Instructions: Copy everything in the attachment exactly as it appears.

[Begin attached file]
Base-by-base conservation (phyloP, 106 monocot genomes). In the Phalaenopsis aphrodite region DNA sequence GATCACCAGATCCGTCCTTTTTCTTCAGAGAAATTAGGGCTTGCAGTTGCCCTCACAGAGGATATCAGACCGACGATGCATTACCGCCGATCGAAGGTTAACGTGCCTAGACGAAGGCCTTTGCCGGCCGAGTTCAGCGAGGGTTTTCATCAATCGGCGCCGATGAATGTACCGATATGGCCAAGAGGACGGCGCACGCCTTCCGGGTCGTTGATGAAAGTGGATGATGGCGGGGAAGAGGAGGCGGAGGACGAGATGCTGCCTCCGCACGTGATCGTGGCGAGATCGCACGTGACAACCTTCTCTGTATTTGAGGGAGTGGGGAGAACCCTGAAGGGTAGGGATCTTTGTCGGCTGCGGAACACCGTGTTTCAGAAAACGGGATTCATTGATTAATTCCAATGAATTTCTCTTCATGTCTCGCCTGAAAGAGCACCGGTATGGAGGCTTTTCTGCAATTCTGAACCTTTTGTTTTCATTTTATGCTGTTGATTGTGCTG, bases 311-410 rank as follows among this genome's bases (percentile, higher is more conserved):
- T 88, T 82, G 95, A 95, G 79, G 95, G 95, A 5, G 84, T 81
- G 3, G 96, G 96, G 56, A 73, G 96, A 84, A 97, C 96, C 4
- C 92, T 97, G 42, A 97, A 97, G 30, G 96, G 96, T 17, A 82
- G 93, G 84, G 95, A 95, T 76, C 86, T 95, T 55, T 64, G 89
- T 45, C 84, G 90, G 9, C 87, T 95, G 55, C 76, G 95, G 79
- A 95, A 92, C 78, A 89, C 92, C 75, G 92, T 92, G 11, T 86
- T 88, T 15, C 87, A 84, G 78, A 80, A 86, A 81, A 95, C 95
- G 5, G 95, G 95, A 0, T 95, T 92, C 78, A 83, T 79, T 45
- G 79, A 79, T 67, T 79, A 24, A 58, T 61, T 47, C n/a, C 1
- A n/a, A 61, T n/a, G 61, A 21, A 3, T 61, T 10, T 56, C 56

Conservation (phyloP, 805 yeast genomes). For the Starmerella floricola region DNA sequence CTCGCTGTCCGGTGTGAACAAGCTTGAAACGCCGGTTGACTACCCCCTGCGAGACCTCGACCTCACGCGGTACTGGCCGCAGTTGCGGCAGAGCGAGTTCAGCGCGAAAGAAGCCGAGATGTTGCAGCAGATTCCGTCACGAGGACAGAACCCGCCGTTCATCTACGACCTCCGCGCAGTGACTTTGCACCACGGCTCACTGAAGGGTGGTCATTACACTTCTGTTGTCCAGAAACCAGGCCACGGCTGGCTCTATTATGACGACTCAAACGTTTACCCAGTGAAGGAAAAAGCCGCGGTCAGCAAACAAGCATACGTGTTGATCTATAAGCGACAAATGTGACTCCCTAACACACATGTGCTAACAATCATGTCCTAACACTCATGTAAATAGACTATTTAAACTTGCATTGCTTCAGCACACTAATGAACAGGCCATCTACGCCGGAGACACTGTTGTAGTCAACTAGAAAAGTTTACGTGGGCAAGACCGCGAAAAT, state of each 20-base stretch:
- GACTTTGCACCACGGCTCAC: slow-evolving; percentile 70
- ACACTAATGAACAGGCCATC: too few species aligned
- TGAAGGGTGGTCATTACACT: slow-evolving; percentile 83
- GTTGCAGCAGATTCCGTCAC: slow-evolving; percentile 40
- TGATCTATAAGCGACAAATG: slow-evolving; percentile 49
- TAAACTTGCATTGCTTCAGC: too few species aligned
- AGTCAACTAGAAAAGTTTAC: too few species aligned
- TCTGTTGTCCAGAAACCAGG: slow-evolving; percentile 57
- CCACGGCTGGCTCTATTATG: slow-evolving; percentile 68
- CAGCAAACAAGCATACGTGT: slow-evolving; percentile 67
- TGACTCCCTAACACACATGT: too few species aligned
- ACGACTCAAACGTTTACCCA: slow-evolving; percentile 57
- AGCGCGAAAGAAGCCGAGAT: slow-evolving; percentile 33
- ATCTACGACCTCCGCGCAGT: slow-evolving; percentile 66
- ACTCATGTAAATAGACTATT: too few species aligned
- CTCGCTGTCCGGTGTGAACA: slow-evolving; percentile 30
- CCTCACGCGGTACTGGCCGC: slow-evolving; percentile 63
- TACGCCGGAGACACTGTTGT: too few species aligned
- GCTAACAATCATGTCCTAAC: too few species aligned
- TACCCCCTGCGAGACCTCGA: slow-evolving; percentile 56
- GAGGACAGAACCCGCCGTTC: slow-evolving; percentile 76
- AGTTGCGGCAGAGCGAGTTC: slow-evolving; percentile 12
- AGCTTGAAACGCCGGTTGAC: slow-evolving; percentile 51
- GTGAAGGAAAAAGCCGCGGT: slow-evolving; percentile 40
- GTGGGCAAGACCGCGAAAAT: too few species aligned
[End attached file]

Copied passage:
Base-by-base conservation (phyloP, 106 monocot genomes). In the Phalaenopsis aphrodite region DNA sequence GATCACCAGATCCGTCCTTTTTCTTCAGAGAAATTAGGGCTTGCAGTTGCCCTCACAGAGGATATCAGACCGACGATGCATTACCGCCGATCGAAGGTTAACGTGCCTAGACGAAGGCCTTTGCCGGCCGAGTTCAGCGAGGGTTTTCATCAATCGGCGCCGATGAATGTACCGATATGGCCAAGAGGACGGCGCACGCCTTCCGGGTCGTTGATGAAAGTGGATGATGGCGGGGAAGAGGAGGCGGAGGACGAGATGCTGCCTCCGCACGTGATCGTGGCGAGATCGCACGTGACAACCTTCTCTGTATTTGAGGGAGTGGGGAGAACCCTGAAGGGTAGGGATCTTTGTCGGCTGCGGAACACCGTGTTTCAGAAAACGGGATTCATTGATTAATTCCAATGAATTTCTCTTCATGTCTCGCCTGAAAGAGCACCGGTATGGAGGCTTTTCTGCAATTCTGAACCTTTTGTTTTCATTTTATGCTGTTGATTGTGCTG, bases 311-410 rank as follows among this genome's bases (percentile, higher is more conserved):
- T 88, T 82, G 95, A 95, G 79, G 95, G 95, A 5, G 84, T 81
- G 3, G 96, G 96, G 56, A 73, G 96, A 84, A 97, C 96, C 4
- C 92, T 97, G 42, A 97, A 97, G 30, G 96, G 96, T 17, A 82
- G 93, G 84, G 95, A 95, T 76, C 86, T 95, T 55, T 64, G 89
- T 45, C 84, G 90, G 9, C 87, T 95, G 55, C 76, G 95, G 79
- A 95, A 92, C 78, A 89, C 92, C 75, G 92, T 92, G 11, T 86
- T 88, T 15, C 87, A 84, G 78, A 80, A 86, A 81, A 95, C 95
- G 5, G 95, G 95, A 0, T 95, T 92, C 78, A 83, T 79, T 45
- G 79, A 79, T 67, T 79, A 24, A 58, T 61, T 47, C n/a, C 1
- A n/a, A 61, T n/a, G 61, A 21, A 3, T 61, T 10, T 56, C 56

Conservation (phyloP, 805 yeast genomes). For the Starmerella floricola region DNA sequence CTCGCTGTCCGGTGTGAACAAGCTTGAAACGCCGGTTGACTACCCCCTGCGAGACCTCGACCTCACGCGGTACTGGCCGCAGTTGCGGCAGAGCGAGTTCAGCGCGAAAGAAGCCGAGATGTTGCAGCAGATTCCGTCACGAGGACAGAACCCGCCGTTCATCTACGACCTCCGCGCAGTGACTTTGCACCACGGCTCACTGAAGGGTGGTCATTACACTTCTGTTGTCCAGAAACCAGGCCACGGCTGGCTCTATTATGACGACTCAAACGTTTACCCAGTGAAGGAAAAAGCCGCGGTCAGCAAACAAGCATACGTGTTGATCTATAAGCGACAAATGTGACTCCCTAACACACATGTGCTAACAATCATGTCCTAACACTCATGTAAATAGACTATTTAAACTTGCATTGCTTCAGCACACTAATGAACAGGCCATCTACGCCGGAGACACTGTTGTAGTCAACTAGAAAAGTTTACGTGGGCAAGACCGCGAAAAT, state of each 20-base stretch:
- GACTTTGCACCACGGCTCAC: slow-evolving; percentile 70
- ACACTAATGAACAGGCCATC: too few species aligned
- TGAAGGGTGGTCATTACACT: slow-evolving; percentile 83
- GTTGCAGCAGATTCCGTCAC: slow-evolving; percentile 40
- TGATCTATAAGCGACAAATG: slow-evolving; percentile 49
- TAAACTTGCATTGCTTCAGC: too few species aligned
- AGTCAACTAGAAAAGTTTAC: too few species aligned
- TCTGTTGTCCAGAAACCAGG: slow-evolving; percentile 57
- CCACGGCTGGCTCTATTATG: slow-evolving; percentile 68
- CAGCAAACAAGCATACGTGT: slow-evolving; percentile 67
- TGACTCCCTAACACACATGT: too few species aligned
- ACGACTCAAACGTTTACCCA: slow-evolving; percentile 57
- AGCGCGAAAGAAGCCGAGAT: slow-evolving; percentile 33
- ATCTACGACCTCCGCGCAGT: slow-evolving; percentile 66
- ACTCATGTAAATAGACTATT: too few species aligned
- CTCGCTGTCCGGTGTGAACA: slow-evolving; percentile 30
- CCTCACGCGGTACTGGCCGC: slow-evolving; percentile 63
- TACGCCGGAGACACTGTTGT: too few species aligned
- GCTAACAATCATGTCCTAAC: too few species aligned
- TACCCCCTGCGAGACCTCGA: slow-evolving; percentile 56
- GAGGACAGAACCCGCCGTTC: slow-evolving; percentile 76
- AGTTGCGGCAGAGCGAGTTC: slow-evolving; percentile 12
- AGCTTGAAACGCCGGTTGAC: slow-evolving; percentile 51
- GTGAAGGAAAAAGCCGCGGT: slow-evolving; percentile 40
- GTGGGCAAGACCGCGAAAAT: too few species aligned